But, to be quite honest, there really isn’t much to see or use on Web 3.0 right now, the big bet is that there will be in the future.

Ethereum, like other cryptocurrencies, in a funk right now thanks to the bearish crypto market, but the popular refrain from developers is that low season is a good time to build. Well, Opera has just shipped the means to access Ethereum dapps, will the community respond and give people a reason to care?

Pessimism aside, this launch is notable because it has the potential to get blockchain-based tech into the daily habits of “millions” of people, Charles Hamel — Opera’s product lead for crypto — told TechCrunch over email.

While Opera can’t match the user base of Apple’s Safari or Google Chrome — both of which have the advantage of bundling a browser with a mobile OS — Opera does have a very loyal following, which makes this release one of the most impactful blockchain launches to date.

Note: The author owns a small amount of cryptocurrency. Enough to gain an understanding, not enough to change a life.


Source: The Tech Crunch

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Feds like cryptocurrencies and blockchain tech and so should antitrust agencies

Posted by on Dec 13, 2018 in author, Bitcoin, blockchain, Column, computing, cryptocurrencies, decentralization, digital rights, economy, ethereum, fed, General Data Protection Regulation, Germany, human rights, money, Privacy, St. Louis | 0 comments

While statements and position papers from most central banks were generally skeptical of cryptocurrencies, the times may be changing.

Earlier this year, the Federal Reserve of Saint Louis published a study that relates the positive effects of cryptocurrencies for privacy protection.

Even with the precipitous decline in value of Bitcoin, Ethereum and other currencies, the Federal Reserve author emphasized the new competitive offering these currencies created exactly because of the way they function, and accordingly, why they are here to stay.

And antitrust authorities should welcome cryptocurrencies and blockchain technologies for the same reason.

Fact: crypto-currencies are good for (legitimate) privacy protection

In the July article from Federal Reserve research fellow Charles M. Kahn, cryptocurrencies were held up as an exemplar of a degree of privacy protection that not even the central banks can provide to customers.

Kahn further stressed that “privacy in payments is desired not just for illegal transactions, but also for protection from malfeasance or negligence by counterparties or by the payments system provider itself.”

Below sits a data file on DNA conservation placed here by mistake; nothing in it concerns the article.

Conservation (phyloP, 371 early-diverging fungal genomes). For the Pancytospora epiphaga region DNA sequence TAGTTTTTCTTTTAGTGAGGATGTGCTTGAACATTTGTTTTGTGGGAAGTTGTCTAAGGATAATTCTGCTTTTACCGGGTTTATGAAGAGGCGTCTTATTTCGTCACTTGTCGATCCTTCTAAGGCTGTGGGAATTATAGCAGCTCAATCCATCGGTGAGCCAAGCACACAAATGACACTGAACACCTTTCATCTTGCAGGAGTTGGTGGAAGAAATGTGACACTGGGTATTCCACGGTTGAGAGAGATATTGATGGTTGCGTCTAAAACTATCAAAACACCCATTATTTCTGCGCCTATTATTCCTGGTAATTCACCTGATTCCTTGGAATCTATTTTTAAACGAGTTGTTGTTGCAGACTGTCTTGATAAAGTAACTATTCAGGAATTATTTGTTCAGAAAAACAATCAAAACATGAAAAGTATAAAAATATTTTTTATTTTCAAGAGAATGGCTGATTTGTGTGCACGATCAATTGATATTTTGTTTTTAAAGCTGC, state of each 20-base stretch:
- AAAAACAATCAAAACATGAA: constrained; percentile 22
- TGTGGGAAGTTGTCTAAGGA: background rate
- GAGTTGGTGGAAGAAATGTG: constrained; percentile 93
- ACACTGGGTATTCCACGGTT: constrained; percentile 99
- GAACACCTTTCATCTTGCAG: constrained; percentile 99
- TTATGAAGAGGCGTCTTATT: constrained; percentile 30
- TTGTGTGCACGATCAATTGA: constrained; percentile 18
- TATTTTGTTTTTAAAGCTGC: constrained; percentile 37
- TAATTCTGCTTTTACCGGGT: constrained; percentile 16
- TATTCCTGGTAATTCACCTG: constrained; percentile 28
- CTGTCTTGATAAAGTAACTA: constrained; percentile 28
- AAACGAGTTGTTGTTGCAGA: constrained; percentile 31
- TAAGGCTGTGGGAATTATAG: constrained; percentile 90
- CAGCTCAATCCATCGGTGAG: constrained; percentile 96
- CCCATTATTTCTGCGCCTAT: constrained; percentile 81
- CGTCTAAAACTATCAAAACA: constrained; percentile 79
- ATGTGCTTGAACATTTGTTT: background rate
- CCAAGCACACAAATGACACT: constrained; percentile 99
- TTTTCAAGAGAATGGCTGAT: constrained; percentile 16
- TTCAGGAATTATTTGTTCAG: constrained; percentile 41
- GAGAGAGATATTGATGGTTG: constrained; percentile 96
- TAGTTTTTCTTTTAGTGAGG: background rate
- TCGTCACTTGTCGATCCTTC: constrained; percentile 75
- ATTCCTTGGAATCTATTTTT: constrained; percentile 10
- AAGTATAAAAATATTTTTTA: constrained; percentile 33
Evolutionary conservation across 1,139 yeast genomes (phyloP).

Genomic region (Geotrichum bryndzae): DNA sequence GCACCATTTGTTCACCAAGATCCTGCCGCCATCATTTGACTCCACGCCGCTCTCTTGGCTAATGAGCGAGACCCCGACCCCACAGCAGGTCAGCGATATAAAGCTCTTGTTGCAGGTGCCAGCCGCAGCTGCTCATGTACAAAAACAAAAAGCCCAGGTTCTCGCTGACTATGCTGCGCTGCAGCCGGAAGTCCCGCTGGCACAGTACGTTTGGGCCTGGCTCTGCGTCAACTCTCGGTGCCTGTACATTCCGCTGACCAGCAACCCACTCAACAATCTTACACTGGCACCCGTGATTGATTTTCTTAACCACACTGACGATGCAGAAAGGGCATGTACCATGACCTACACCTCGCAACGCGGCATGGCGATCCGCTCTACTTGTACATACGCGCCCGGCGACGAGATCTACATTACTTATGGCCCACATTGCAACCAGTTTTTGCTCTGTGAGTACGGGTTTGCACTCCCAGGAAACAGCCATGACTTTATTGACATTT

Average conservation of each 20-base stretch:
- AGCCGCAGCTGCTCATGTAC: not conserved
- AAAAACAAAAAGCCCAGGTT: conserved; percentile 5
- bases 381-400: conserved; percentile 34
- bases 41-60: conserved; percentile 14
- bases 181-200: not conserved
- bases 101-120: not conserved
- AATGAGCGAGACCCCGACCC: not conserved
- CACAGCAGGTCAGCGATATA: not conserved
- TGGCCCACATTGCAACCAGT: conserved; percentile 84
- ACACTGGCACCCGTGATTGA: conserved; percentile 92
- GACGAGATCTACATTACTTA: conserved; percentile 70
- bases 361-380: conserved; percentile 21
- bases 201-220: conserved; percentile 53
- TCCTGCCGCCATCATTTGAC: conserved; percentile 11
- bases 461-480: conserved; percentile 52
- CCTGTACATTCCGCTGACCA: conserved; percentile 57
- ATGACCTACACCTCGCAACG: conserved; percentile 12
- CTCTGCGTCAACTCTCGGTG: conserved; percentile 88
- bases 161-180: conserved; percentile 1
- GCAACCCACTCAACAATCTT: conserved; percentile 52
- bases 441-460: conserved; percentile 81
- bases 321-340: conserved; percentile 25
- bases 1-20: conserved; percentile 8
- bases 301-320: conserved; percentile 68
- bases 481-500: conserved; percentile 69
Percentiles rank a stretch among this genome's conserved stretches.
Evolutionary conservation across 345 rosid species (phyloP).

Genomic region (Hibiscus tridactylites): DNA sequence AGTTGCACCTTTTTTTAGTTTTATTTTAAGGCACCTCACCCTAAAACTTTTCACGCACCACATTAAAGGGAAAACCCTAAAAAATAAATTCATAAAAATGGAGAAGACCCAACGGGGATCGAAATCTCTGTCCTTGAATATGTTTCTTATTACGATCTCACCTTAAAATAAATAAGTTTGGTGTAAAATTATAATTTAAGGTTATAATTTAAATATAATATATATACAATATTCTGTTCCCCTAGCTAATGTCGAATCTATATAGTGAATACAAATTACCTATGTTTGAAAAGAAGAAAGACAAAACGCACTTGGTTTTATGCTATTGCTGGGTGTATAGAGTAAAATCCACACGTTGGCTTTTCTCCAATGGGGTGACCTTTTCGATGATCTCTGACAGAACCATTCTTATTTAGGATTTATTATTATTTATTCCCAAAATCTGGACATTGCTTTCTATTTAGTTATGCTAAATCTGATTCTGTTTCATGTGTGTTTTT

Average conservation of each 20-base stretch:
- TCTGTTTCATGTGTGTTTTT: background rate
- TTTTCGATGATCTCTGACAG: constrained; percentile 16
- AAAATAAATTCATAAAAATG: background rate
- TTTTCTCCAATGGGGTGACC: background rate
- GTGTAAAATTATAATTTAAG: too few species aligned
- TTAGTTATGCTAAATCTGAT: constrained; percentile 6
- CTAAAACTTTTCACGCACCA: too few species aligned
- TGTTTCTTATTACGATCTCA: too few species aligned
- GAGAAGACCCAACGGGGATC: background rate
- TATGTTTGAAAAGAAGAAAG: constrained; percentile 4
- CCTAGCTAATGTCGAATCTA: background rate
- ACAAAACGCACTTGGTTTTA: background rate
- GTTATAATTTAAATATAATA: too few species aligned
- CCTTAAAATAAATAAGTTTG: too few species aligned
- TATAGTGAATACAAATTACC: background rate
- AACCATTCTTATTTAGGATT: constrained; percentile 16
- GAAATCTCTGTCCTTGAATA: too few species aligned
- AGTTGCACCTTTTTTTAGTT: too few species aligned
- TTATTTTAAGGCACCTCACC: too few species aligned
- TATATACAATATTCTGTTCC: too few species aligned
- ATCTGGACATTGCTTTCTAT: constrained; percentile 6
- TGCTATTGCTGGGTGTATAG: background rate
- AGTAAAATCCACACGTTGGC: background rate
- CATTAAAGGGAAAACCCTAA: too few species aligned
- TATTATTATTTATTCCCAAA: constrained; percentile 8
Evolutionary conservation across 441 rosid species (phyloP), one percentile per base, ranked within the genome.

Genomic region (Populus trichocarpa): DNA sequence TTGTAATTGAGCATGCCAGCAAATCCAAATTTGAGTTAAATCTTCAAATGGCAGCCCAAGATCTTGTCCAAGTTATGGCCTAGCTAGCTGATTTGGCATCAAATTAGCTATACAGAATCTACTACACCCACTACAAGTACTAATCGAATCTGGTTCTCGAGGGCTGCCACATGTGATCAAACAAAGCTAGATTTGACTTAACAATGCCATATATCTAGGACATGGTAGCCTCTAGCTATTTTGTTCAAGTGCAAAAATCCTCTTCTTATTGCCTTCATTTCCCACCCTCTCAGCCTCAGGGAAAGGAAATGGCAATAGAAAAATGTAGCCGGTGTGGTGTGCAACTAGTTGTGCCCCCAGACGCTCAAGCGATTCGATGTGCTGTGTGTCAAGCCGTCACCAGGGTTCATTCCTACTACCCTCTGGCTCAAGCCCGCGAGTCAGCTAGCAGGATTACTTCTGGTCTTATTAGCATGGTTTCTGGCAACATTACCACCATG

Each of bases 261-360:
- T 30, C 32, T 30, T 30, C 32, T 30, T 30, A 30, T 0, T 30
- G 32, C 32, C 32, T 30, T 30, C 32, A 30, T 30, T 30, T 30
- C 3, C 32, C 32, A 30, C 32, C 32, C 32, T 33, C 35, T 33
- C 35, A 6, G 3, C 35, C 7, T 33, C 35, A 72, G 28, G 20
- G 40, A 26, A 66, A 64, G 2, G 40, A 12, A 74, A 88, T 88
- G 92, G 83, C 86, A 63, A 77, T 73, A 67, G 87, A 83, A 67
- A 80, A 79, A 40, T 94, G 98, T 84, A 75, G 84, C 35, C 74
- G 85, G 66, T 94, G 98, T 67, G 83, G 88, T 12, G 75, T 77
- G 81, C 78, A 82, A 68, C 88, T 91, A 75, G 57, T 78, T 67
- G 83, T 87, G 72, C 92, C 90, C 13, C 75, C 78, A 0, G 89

The act of payment engages the liability of the person who makes it. As a consequence, parties insert numerous contractual clauses to limit their liability. This creates a real issue due to the fact that some “parties to the transaction are no longer able to support the lawyers’ fees necessary to uphold the arrangement.” Smart contracts may address this issue by automating conflict resolution, but for anyone who doesn’t have access to them, crypto-currencies solve the problem differently. They make it possible to make a transaction without revealing your identity.

Above all, crypto-currencies are a reaction to fears of privacy invasion, whether by governments or big companies, according to Kahn. And indeed, following Cambridge Analytica and fake news revelations, we are hearing more and more opinions expressing concerns. The General Data Protection Regulation is set to protect private citizens, but in practice, “more and more individuals will turn to payments technologies for privacy protection in specific transactions.” In this regard, cryptocurrencies provide an alternative solution that competes directly with what the market currently offers.

Consequence: blockchain is good for competition and consumers

Indeed, cryptocurrencies may be the least among many blockchain applications. The diffusion of data among a decentralized network that is independently verified by some or all of the network’s participating stakeholders is precisely the aspect of the technology that provides privacy protection and competes with applications outside the blockchain by offering a different kind of service.